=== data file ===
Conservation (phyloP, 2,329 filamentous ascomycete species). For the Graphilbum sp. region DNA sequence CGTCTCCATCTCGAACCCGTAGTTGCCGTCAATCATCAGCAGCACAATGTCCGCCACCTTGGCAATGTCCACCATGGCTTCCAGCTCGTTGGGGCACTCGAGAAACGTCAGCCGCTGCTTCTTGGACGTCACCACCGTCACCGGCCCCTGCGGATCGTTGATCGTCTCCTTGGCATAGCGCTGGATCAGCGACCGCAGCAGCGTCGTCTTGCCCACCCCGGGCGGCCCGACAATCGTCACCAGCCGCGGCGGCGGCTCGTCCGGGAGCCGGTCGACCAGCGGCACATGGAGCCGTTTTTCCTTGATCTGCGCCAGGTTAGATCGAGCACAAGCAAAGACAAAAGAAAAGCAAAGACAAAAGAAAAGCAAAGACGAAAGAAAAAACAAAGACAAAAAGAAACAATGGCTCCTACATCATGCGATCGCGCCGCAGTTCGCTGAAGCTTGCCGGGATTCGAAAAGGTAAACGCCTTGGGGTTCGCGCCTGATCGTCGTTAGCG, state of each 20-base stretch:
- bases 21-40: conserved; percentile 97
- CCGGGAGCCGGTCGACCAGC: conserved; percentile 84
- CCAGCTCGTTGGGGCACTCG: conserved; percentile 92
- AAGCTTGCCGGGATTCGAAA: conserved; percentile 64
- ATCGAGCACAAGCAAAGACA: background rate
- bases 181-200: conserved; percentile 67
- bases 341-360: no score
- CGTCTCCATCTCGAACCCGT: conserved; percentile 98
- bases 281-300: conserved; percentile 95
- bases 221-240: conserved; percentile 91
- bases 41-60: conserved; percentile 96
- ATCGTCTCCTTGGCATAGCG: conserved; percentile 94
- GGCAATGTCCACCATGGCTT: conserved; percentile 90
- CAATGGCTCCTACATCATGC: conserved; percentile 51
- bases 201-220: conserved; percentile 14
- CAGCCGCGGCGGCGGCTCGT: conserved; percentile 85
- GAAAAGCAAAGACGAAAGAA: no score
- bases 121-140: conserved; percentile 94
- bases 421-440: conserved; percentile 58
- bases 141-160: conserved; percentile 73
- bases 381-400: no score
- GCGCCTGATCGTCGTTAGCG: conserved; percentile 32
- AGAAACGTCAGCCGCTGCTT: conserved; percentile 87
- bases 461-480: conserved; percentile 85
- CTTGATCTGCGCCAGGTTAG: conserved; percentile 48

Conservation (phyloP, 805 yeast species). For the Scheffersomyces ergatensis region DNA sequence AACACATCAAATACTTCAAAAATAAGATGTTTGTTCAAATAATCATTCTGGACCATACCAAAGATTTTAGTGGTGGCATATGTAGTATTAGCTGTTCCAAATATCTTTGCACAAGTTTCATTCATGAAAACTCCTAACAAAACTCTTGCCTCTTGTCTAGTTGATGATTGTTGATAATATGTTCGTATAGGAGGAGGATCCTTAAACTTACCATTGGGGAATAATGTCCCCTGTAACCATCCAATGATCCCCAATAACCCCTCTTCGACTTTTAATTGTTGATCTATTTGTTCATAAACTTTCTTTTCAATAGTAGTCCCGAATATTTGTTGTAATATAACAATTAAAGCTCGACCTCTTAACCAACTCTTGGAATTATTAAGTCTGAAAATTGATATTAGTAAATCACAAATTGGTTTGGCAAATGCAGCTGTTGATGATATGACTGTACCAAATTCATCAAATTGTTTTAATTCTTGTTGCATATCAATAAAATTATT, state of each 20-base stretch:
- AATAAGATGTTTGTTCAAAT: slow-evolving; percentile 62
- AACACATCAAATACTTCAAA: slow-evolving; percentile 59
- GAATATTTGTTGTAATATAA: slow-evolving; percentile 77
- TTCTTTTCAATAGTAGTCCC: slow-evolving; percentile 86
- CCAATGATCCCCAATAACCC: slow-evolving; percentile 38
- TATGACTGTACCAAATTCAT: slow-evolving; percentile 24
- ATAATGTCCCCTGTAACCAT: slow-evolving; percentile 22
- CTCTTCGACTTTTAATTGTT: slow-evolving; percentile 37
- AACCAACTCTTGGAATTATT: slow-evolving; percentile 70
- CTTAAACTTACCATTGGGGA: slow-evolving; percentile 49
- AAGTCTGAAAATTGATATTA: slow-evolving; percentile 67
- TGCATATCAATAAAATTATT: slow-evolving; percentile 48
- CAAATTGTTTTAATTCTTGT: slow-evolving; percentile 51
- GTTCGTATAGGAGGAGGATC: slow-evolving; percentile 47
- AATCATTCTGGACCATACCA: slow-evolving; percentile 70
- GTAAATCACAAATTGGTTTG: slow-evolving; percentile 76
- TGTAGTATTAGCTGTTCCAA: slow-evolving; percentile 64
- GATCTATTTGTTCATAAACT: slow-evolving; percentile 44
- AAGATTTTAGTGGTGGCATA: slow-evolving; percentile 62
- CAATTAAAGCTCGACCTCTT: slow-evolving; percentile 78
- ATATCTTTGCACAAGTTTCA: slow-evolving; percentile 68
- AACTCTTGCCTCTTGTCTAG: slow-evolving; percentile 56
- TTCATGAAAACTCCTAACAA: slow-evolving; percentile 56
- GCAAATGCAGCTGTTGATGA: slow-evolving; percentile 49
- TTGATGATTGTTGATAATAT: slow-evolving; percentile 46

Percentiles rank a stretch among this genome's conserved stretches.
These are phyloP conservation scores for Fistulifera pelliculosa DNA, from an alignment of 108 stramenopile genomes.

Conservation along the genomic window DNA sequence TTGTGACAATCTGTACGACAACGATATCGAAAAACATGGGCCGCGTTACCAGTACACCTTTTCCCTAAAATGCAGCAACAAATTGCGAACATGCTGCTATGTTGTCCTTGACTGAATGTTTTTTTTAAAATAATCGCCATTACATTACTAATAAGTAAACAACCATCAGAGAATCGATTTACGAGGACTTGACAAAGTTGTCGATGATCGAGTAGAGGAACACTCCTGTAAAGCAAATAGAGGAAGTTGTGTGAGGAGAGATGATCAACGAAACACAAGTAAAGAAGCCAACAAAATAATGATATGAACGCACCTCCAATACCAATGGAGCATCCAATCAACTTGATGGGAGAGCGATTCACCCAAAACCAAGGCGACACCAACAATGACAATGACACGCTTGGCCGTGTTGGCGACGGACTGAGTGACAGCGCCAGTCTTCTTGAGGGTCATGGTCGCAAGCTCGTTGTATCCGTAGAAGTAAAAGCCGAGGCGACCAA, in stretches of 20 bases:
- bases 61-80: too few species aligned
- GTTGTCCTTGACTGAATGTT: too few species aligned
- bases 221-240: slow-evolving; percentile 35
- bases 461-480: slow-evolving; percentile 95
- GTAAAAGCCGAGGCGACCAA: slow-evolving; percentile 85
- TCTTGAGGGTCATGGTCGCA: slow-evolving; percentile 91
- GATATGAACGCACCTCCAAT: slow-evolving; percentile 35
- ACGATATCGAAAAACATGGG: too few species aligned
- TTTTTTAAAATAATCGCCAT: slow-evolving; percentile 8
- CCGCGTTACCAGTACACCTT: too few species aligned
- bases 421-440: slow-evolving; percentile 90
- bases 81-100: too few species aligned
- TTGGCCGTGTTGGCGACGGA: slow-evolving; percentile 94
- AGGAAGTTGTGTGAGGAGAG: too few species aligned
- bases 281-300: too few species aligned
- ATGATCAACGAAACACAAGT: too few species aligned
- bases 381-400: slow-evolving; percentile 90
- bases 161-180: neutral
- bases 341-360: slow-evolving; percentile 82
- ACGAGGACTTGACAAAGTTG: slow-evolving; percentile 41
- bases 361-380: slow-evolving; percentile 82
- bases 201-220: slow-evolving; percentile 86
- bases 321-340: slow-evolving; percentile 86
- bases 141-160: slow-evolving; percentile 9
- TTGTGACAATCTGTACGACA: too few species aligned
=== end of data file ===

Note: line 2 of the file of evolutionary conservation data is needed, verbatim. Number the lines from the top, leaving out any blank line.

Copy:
- bases 21-40: conserved; percentile 97